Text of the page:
UM-EC-2 was established from a patient with poorly differentiated stage IB endometrial carcinoma. This cell line produces tumors in nude mice that have the same histological features as the patient's tumor. UM-EC-2 cells express β2-microglobulin, the epidermal growth factor receptor (EGF), and the H blood group antigen. This membrane antigen phenotype is consistent with cells of human endometrial origin. The karyotype of UM-EC-2 is fairly complex, with rearrangements affecting all chromosomes except 3, 10, 14, 19, and 20. There were two populations of cells, a hyperdiploid population with a modal number of 53-55 and a hypertetraploid population with a modal number of 109. A postulated sequence of events before and after tetraploidization is suggested based on the number of copies of individual chromosomes and rearrangements. Comparison of the UM-EC-2 karyotype to that of UM-EC-1 (a previously described line from a different patient with endometrial carcinoma) revealed that the two lines share eight very similar chromosome changes, which include loss of most of chromosome 4, breakpoints affecting proximal bands on 8p, loss of most of 9q, a breakpoint at 12q22, loss of 13q, breakpoints in proximal bands on 18q, and a breakpoint at 22p11. These changes may represent nonrandom chromosome abnormalities in poorly differentiated endometrial cancer. Estrogen (ER) and progesterone (PgR) receptors were not detected in either the primary tumor or the cell line. Nevertheless, UM-EC-2 cells were very sensitive to growth inhibition by tamoxifen (TAM) in vitro. One micromolar TAM caused 50% inhibition of cell growth, 2.5 μM caused cytostasis, and 5 μM TAM was cytotoxic, killing all cells after 5-7 days of exposure to the drug. Paradoxically, 100 nM estradiol (E2) caused a moderate increase in the growth of the cells but it did not prevent or reverse growth inhibitory effects of TAM. These findings support the concept that in some tumors TAM causes growth inhibition by an ER-independent mechanism. UM-EC-2 cells were also sensitive to growth regulation by EGF. Thus, these cells provide a new in vitro model of human endometrial cancer in which the roles of both TAM and EGF as growth regulatory substances can be investigated.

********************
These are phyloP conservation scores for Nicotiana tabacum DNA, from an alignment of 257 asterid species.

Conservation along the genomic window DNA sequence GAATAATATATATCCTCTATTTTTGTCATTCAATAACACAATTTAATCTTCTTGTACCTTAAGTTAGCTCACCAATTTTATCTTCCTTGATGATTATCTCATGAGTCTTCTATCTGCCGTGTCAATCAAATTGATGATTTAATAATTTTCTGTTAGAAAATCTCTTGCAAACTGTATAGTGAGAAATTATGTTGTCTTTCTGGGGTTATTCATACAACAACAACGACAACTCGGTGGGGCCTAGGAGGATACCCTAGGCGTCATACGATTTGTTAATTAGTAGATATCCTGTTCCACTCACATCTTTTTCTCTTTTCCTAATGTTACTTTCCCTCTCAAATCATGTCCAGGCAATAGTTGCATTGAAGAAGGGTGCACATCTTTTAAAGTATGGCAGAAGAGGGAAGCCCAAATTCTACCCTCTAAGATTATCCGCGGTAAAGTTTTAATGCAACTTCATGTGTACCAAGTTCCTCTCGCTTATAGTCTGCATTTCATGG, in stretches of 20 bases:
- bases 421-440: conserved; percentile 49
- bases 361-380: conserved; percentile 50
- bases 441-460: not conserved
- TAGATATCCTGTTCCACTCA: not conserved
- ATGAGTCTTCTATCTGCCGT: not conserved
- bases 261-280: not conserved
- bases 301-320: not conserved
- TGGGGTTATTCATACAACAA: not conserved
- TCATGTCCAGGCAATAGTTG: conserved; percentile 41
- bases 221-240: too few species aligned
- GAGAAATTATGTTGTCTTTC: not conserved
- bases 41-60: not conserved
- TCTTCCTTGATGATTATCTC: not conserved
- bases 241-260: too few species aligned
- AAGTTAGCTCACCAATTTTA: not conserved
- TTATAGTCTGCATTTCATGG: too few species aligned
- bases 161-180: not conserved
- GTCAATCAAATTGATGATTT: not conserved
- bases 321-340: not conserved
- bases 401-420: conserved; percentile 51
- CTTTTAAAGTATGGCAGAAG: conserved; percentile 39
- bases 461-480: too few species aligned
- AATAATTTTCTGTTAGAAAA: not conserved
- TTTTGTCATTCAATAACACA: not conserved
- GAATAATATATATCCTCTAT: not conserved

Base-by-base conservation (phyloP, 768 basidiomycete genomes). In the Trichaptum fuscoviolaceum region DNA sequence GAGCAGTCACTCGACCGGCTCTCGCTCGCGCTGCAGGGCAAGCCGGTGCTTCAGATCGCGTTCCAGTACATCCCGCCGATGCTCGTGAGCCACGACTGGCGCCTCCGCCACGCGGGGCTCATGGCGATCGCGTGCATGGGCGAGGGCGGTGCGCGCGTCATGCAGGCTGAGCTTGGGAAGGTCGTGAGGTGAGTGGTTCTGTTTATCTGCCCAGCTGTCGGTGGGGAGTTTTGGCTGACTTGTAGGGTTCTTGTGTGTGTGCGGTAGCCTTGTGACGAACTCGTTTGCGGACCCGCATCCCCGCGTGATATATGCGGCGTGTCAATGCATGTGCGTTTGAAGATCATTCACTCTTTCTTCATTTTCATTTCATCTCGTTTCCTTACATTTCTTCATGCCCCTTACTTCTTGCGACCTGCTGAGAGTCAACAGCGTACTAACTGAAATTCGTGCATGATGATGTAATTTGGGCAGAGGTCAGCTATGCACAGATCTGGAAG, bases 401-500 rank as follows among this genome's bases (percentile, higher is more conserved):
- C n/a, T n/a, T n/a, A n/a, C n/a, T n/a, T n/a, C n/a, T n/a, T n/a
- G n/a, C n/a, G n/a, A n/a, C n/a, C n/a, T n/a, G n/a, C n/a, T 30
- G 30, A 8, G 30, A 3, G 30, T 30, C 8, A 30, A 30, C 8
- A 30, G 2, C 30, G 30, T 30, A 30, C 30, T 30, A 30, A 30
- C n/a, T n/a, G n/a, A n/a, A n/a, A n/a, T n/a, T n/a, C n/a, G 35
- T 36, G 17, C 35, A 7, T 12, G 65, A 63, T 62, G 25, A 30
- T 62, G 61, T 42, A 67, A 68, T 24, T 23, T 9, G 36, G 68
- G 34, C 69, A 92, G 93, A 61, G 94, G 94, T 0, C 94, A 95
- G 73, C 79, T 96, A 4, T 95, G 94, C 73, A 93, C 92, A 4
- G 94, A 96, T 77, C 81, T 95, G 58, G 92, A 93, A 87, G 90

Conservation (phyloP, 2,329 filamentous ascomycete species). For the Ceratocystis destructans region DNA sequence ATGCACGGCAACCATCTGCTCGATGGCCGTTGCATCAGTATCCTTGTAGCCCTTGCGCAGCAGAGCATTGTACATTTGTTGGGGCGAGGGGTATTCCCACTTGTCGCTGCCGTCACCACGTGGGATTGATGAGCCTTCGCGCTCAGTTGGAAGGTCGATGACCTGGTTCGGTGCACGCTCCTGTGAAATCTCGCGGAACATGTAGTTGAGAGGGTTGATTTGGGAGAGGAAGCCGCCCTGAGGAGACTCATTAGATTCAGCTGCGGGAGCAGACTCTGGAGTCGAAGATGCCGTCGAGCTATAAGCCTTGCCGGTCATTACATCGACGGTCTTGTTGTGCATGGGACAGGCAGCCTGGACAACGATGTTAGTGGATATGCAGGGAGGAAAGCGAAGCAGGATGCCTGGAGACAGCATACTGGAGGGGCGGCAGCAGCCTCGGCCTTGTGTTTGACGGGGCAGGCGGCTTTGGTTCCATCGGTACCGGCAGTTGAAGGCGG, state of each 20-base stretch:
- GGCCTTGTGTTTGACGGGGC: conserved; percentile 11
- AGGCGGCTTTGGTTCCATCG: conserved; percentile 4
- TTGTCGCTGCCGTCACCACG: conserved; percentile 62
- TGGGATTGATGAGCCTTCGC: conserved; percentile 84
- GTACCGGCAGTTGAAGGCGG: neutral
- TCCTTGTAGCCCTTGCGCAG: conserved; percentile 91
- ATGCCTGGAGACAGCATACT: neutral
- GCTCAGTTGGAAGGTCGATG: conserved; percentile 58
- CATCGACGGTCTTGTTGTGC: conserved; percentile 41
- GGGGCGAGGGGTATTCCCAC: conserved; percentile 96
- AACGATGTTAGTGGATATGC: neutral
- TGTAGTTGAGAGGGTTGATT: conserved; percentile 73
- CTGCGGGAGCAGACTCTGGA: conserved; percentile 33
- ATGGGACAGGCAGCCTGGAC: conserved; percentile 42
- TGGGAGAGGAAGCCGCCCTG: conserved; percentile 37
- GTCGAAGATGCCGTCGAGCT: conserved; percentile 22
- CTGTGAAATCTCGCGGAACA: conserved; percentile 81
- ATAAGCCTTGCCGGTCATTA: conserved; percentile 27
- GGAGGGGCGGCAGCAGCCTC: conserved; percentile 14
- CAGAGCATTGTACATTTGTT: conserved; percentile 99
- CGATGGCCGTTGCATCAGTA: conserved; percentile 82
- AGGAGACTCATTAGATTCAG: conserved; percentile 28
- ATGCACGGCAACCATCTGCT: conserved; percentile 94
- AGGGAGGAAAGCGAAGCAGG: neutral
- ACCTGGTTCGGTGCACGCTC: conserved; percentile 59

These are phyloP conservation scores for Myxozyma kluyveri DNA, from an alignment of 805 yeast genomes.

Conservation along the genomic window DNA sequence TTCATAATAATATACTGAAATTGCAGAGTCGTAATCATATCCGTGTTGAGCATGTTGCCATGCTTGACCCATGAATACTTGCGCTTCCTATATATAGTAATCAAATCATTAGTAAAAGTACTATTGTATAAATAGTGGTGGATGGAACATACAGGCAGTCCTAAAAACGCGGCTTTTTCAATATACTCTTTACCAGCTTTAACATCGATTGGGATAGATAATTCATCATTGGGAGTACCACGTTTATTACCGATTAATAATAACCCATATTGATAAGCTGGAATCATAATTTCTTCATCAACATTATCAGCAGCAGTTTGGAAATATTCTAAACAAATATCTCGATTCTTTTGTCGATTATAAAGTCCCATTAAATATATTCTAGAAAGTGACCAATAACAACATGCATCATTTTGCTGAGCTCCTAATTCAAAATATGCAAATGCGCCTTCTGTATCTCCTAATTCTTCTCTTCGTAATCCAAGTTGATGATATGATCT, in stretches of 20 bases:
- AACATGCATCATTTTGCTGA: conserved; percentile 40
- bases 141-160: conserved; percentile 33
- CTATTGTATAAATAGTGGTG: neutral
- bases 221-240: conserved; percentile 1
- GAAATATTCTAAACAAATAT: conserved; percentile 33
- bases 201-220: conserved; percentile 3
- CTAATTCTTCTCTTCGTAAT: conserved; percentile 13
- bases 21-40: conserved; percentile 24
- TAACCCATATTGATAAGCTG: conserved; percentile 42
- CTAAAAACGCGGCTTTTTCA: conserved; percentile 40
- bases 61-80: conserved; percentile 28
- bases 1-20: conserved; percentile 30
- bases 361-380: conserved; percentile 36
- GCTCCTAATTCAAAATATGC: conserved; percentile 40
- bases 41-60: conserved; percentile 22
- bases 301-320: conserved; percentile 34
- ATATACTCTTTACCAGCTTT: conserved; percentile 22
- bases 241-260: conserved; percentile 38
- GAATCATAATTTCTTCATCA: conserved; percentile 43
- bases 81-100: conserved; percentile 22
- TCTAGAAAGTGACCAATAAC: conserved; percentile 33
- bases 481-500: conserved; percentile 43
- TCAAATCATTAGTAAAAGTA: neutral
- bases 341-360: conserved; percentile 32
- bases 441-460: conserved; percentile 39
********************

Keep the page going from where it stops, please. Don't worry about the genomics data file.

ASJC Scopus subject areas
- Obstetrics and Gynecology